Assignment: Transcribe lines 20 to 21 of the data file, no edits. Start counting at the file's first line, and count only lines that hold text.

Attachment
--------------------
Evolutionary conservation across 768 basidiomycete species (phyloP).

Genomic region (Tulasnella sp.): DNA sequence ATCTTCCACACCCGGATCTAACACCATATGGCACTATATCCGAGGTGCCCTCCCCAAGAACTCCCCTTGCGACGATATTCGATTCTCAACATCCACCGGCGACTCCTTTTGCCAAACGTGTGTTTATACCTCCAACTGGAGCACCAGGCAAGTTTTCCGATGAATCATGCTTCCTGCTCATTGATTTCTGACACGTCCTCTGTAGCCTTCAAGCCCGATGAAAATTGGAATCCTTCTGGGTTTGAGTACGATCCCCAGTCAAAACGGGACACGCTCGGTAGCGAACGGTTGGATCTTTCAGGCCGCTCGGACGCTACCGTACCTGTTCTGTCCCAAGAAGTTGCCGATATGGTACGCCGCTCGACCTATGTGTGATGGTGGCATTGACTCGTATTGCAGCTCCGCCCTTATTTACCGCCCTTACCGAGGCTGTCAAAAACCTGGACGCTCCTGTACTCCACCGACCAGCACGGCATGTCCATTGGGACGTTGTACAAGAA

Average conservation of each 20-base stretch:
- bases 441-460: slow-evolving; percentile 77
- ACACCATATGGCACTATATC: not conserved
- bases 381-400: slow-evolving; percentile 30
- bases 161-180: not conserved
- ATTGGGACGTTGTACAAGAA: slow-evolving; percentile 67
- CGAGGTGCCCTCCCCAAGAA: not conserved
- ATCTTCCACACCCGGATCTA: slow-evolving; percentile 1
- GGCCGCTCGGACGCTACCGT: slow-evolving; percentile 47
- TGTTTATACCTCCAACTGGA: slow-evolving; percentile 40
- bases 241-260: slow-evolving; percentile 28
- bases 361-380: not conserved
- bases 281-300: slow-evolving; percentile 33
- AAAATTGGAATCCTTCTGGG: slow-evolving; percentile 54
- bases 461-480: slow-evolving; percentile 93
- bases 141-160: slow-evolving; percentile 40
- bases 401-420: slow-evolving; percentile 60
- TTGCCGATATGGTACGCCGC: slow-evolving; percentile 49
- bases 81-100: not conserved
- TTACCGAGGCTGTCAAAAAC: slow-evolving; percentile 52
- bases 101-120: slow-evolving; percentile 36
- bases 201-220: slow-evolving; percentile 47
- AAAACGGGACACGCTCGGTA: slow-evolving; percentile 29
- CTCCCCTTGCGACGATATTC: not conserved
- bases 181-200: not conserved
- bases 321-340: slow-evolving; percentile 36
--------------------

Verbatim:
- TTGCCGATATGGTACGCCGC: slow-evolving; percentile 49
- bases 81-100: not conserved